Hardware & Software
Why is RAM so Important and What Does it Do?
September 8, 2014
People tend to log more than just a few hours researching various hardware and software packages that different companies advertise. This is necessary because after all you are buying a piece of equipment that will most likely store a majority of your personal information and hopefully last you a few years. For those two reasons alone people tend to put as much effort into researching computers, as they do cars and other more expensive investments.
On the other hand, a strong population of people are so loyal to certain brands (cough.. Apple) that they do not research optional products as much as they could/should and tend to over pay for what they can get elsewhere.
Many people consider memory, or RAM (random access memory) to be the most important aspect of a computer. Rightfully so, RAM has a lot to do with the speed, and overall performance of your computer and when it comes to memory more is never a bad thing. So, why are people paying over $1,000 for MacBook Pro’s when they have half the memory of computers, such as a HP Pavilion that only costs a little over $600.
I will explain more in depth what RAM is and the different forms of RAM that should be considered when purchasing a computer. Using listings from Best Buy’s website I will continue to compare the differences between a Mac and a HP and try to come to a conclusion as to why people pay nearly double for a computer that performs half as well as others.
Guts, Glory, RAM
Why should you care so much about RAM?
RAM is essentially the core of your computer. It can be considered just as important as your processor, or hard drive. With the right amount of RAM on your computer the performance of your PC and the ability to support various types of software is optimized.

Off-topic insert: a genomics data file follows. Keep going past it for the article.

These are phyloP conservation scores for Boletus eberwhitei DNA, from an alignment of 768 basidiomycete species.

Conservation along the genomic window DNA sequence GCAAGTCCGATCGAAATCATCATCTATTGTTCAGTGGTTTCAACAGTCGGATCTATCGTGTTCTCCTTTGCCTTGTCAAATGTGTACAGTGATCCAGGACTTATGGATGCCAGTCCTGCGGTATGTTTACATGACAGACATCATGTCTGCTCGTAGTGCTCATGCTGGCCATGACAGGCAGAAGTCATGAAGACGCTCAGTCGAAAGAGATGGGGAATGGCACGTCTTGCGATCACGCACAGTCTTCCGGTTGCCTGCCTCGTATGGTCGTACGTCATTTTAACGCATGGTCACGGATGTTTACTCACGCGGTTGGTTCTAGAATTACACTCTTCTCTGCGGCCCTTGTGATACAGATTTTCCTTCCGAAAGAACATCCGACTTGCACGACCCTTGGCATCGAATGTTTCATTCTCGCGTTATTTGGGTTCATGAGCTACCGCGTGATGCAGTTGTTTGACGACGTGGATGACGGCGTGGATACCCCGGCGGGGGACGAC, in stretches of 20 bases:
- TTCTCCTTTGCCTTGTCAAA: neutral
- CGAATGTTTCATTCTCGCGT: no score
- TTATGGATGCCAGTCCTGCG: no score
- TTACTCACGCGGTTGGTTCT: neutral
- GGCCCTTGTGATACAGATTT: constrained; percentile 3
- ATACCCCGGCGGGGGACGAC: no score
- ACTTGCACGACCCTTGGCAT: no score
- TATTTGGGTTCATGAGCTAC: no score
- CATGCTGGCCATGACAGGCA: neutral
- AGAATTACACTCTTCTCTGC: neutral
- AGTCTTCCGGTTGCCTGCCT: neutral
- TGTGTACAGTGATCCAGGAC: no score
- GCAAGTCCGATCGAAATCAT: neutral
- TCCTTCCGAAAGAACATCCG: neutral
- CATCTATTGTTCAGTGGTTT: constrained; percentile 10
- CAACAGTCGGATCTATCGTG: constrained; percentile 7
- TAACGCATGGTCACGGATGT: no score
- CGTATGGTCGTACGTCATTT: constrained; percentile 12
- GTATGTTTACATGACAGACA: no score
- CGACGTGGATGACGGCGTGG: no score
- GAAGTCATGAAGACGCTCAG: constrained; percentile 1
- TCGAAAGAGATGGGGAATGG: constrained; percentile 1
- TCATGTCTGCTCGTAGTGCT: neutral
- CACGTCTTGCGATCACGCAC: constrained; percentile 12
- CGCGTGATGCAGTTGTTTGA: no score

The overall performance of your computer is determined by how well your CPU and RAM work together. The more RAM your CPU has access to, the easier its job becomes, which enables a faster computer. If you do not have a sufficient amount of RAM than your CPU has to work much, much harder to transfer data, which severally damages the computer’s performance.
Random access memory also helps your system support software. Every piece of software requires a minimum amount of space and memory to be able to run smoothly. If your computer does not have enough RAM to support all the software systems you are running, or trying to run, they move so slow that it might not be worth running that software system. Additionally, if there is not enough storage room, the software might not run at all.
RAM is such a key element to how your computer functions that if one storage location out of a million is damaged your entire system can potentially crash.
These few reasons should have helped convince you why during your next laptop, or desktop purchase you should seriously consider how much RAM is available. Doing so would be more beneficial to you and your wallet. Comparing RAM capacity instead of key board light options and deciding which OS you want based on its animal icon, seems like the more educated decision.
The HP Pavilion vs The MacBook Pro